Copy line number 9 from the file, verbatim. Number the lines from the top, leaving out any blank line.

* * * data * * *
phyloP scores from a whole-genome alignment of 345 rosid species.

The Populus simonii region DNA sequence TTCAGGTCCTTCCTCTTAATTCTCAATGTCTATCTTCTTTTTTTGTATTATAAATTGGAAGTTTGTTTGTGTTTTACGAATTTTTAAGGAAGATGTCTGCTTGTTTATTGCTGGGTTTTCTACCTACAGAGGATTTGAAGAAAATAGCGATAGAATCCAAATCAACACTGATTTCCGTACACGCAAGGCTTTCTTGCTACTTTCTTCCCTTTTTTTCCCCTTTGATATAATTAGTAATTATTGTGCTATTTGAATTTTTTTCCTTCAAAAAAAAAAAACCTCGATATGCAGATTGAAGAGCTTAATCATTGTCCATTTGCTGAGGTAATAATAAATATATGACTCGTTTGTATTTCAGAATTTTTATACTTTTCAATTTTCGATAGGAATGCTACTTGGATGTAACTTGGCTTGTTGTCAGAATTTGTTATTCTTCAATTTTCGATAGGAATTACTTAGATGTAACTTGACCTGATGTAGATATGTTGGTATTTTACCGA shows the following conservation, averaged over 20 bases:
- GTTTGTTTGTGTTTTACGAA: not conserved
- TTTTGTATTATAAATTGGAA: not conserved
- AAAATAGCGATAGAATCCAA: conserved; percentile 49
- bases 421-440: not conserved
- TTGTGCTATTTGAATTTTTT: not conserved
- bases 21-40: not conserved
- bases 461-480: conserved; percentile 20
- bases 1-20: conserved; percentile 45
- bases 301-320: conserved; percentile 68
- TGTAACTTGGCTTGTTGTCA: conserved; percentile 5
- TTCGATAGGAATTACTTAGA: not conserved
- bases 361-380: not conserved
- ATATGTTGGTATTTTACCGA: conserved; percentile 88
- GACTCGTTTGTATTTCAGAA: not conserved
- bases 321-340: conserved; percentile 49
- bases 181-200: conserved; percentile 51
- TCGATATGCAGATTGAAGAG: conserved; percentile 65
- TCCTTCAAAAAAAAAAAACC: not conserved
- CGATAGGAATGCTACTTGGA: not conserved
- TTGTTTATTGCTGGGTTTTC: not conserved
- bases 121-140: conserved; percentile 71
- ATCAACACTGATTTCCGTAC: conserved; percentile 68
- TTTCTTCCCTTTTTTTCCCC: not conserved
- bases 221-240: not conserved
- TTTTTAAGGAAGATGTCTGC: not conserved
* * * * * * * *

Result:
- bases 461-480: conserved; percentile 20